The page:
Go of Balhae

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Dae Joyeong
Dae Joyeong.png
Reign698 – 712
PredecessorDae Jung-sang
Reign712 – 719
SuccessorDae Mu-ye
BornJoyeong
(Korean조영; Hanja祚榮)
Died719
Full name
Dae Joyeong
(Korean대조영; Hanja大祚榮)
Temple name
Gowang (high king)
(Korean고왕; Hanja高王)
FatherDae Jung-sang
Go of Balhae
Chinese name
Chinese
Personal name in Chinese
Chinese
Korean name
Hangul
Hanja
Personal name in Korean
Hangul
Hanja
Monarchs of Korea
Balhae
  1. Go 698–719
  2. Mu 719–737
  3. Mun 737–793
  4. Dae Won-ui 793
  5. Seong 793–794
  6. Gang 794–809
  7. Jeong 809–812
  8. Hui 812–817
  9. Gan 817–818
  10. Seon 818–830
  11. Dae Ijin 830–857
  12. Dae Geonhwang 857–871
  13. Dae Hyeonseok 871–894
  14. Dae Wihae 894–906
  15. Dae Inseon 906–926

Dae Joyeong (대조영; 大祚榮; [tae.dʑo.jʌŋ] or [tae] [tɕo.jʌŋ]; died 719), also known as King Go (고왕; 高王; [ko.waŋ]), established the state of Balhae, reigning from 699 to 719.[1][2]

Life[edit]

Early life[edit]

Dae Joyeong was the first son of general Sari Geolgeol Jungsang (Hangul: 사리걸걸중상, Hanja: 舍利乞乞仲象) or Dae Geolgeol Jungsang (Hangul: 대걸걸중상, Hanja: 大乞乞仲象).

After the fall of Goguryeo to the Silla-Tang armies, Dae Jung-sang remained in a part of Goguryeo which had not been attacked during the 3rd Goguryeo-Tang war. Afterward, Geolgeol Jung-sang was opposed to the Tang. In the confusion of the Khitan uprising led by Li Jinzhong against the Tang (Zhou) in May 696, Dae Jung-sang led at least 8,000 Goguryeo remnant peoples, the Mohe people,[3] to Dongmo mountain, and the Mohe leader Geolsa Biu made an alliance and sought independence.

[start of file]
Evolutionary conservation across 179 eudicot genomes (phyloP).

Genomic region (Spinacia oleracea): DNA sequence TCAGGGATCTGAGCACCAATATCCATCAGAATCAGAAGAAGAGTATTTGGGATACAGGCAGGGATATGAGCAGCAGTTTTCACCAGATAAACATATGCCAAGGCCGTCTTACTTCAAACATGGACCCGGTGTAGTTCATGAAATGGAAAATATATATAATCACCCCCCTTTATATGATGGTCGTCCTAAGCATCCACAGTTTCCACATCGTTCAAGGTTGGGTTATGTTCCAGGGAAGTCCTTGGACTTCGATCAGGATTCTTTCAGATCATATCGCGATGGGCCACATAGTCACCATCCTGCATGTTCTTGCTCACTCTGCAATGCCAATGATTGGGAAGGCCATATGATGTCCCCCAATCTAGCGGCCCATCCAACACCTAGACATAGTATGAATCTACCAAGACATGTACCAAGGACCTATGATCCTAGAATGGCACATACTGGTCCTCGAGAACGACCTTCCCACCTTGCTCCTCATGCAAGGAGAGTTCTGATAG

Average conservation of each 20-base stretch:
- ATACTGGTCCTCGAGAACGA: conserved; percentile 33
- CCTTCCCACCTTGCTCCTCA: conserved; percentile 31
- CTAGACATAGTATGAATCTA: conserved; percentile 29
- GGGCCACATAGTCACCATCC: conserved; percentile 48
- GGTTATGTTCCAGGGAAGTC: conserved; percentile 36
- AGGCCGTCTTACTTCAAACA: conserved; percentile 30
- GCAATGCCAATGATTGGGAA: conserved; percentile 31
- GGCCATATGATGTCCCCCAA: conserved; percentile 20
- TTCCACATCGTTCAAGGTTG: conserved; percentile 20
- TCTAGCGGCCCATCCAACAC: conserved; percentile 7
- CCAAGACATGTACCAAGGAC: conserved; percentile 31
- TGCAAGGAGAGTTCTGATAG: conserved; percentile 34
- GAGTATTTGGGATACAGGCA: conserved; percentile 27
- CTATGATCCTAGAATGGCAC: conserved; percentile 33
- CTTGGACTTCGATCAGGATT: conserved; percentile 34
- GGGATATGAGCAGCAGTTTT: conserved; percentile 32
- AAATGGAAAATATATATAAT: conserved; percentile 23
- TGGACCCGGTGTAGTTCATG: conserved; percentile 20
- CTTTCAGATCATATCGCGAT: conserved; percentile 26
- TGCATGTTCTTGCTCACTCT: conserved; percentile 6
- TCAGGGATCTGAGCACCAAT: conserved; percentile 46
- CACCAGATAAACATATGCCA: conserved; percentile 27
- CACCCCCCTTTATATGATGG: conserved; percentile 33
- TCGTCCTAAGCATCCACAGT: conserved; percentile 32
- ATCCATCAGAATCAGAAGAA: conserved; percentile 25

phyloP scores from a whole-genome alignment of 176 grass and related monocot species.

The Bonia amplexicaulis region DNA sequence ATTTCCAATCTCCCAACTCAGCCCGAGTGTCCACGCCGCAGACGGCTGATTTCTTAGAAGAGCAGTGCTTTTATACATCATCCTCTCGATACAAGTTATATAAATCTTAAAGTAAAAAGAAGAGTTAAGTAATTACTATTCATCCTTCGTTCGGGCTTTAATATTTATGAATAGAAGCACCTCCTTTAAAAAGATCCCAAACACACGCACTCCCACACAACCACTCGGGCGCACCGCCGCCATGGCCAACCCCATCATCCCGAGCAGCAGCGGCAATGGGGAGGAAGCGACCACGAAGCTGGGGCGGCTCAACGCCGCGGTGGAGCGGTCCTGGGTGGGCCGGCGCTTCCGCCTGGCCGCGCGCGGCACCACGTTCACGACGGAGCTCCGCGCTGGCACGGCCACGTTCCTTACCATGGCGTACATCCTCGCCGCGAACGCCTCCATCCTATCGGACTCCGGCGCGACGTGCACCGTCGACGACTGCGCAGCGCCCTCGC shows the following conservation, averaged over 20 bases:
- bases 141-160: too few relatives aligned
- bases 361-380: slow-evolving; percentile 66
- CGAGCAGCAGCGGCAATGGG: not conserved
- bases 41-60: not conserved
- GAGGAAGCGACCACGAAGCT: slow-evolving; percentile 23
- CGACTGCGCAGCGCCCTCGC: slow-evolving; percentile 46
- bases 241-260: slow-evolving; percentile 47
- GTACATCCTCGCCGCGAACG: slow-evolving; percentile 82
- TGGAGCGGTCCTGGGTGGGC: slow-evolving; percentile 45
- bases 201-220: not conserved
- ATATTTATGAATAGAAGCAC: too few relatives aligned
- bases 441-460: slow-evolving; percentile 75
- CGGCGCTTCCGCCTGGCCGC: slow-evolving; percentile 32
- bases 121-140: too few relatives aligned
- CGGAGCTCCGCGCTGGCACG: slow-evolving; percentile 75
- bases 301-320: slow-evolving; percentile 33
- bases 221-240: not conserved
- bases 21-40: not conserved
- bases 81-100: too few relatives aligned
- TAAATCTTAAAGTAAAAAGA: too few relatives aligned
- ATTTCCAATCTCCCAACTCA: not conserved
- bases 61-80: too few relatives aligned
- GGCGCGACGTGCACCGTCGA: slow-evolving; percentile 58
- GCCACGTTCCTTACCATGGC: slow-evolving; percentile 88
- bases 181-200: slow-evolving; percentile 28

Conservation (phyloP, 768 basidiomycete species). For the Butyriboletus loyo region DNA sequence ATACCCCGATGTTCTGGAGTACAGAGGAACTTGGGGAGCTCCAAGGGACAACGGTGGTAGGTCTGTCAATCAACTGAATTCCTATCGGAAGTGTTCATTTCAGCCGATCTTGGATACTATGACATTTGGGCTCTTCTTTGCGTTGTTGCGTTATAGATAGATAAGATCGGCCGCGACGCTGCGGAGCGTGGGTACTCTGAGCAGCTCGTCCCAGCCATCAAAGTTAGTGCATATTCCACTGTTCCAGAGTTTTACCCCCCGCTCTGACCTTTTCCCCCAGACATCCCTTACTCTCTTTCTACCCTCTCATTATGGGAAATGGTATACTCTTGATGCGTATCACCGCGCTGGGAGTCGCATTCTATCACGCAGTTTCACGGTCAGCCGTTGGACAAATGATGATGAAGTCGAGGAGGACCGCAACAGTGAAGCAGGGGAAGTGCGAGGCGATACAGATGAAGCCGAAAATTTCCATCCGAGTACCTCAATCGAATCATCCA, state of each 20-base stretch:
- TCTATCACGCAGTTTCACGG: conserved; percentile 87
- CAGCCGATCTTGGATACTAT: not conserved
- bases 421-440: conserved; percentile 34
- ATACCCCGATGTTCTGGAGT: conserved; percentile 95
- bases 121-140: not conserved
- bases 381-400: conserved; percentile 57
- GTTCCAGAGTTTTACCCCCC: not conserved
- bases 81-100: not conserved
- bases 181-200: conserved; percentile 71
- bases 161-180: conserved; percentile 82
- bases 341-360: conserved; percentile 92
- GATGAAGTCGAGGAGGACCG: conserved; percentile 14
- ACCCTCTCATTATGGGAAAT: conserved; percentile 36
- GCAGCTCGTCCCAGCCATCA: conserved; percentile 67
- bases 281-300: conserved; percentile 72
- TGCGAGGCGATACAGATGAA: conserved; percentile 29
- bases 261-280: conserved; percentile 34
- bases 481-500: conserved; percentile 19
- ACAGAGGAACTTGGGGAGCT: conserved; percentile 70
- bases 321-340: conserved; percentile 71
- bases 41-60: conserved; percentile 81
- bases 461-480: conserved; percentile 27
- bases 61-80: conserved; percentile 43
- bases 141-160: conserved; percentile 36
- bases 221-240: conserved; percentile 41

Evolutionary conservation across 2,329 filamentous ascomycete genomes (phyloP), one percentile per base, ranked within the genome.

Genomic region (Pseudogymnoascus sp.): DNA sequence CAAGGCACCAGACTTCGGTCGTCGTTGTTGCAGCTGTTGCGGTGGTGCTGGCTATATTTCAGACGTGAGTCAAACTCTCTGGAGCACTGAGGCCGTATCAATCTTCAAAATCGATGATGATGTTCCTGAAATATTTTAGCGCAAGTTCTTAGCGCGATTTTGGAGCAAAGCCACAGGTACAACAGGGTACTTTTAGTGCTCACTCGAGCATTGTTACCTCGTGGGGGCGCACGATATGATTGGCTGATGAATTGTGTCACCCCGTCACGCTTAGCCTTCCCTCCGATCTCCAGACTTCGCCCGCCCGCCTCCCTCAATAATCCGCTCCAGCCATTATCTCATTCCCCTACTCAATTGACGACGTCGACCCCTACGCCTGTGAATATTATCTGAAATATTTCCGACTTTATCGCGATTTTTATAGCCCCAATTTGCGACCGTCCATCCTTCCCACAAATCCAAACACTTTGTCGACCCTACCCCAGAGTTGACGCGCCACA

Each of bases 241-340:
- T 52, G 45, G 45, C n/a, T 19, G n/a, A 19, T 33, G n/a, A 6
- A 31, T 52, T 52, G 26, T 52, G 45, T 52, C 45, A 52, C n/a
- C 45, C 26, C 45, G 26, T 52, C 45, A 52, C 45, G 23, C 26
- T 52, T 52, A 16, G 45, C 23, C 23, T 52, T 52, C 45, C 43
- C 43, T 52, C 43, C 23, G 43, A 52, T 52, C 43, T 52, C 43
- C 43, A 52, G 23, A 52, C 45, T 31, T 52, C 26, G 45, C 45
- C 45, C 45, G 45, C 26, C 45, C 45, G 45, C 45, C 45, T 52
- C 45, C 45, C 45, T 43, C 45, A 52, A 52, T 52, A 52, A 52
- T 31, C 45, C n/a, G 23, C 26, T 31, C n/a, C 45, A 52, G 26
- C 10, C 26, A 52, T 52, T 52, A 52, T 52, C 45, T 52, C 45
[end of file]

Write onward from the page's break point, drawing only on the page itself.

King of Zhen and Balhae[edit]

The Tang killed Geolsa Biu, and Dae Jung-sang also died. Dae Geolgeol Jo-yeong integrated the armies of Goguryeo people and some Malgal tribes[4] and resisted Tang's attack. His overwhelming victory over the Tang at the Battle of Tianmenling to enabled him to expand his father's empire. He claimed himself the King of Zhen in 698.[5][6] He established his capital at Dongmo Mountain in the south of today's Jilin province, and built Dongmo mountain fortress, which was to become Zhen kingdom's capital.[7]

He attempted to expand his influence in international politics involving the Tang, the Göktürks, the Khitan, Silla[8] and some independent Mohe tribes. At first he dispatched an envoy to the Göktürks, allying against Tang. Then he reconciled himself with the Tang when Emperor Zhongzong was restored to the throne.[8]

In 712, he renamed his empire Balhae. In 713 he was given the titular title of "Prefecture King of Balhae (渤海郡王)" by Emperor Xuanzong.[6] After a period of rest within the empire, King Go made it clear that Silla was not to be dealt with peacefully because they had allied with Tang to destroy Goguryeo, the predecessor of Balhae. This aggressive stance towards Silla was continued on by his son and successor King Mu of Balhae.

Dae Jo-yeong died in 719,[9] and his son Dae Muye assumed the throne.[10] Dae Jo-yeong was given the posthumous name "King Go."

Controversial origins[edit]

The ethnicity of Dae Jo-yeong is disputed. Traditional Chinese historians believed that he belonged to an ethnic minority group in Goguryeo. The Old Book of Tang says that he was of “Goryeo [Goguryeo] stock” (高麗別種, 고려별종), while the New Book of Tang states that he is “from the Sumo Mohe (Malgal) region of the former realm of Goguryeo (本粟末靺鞨附高麗者).”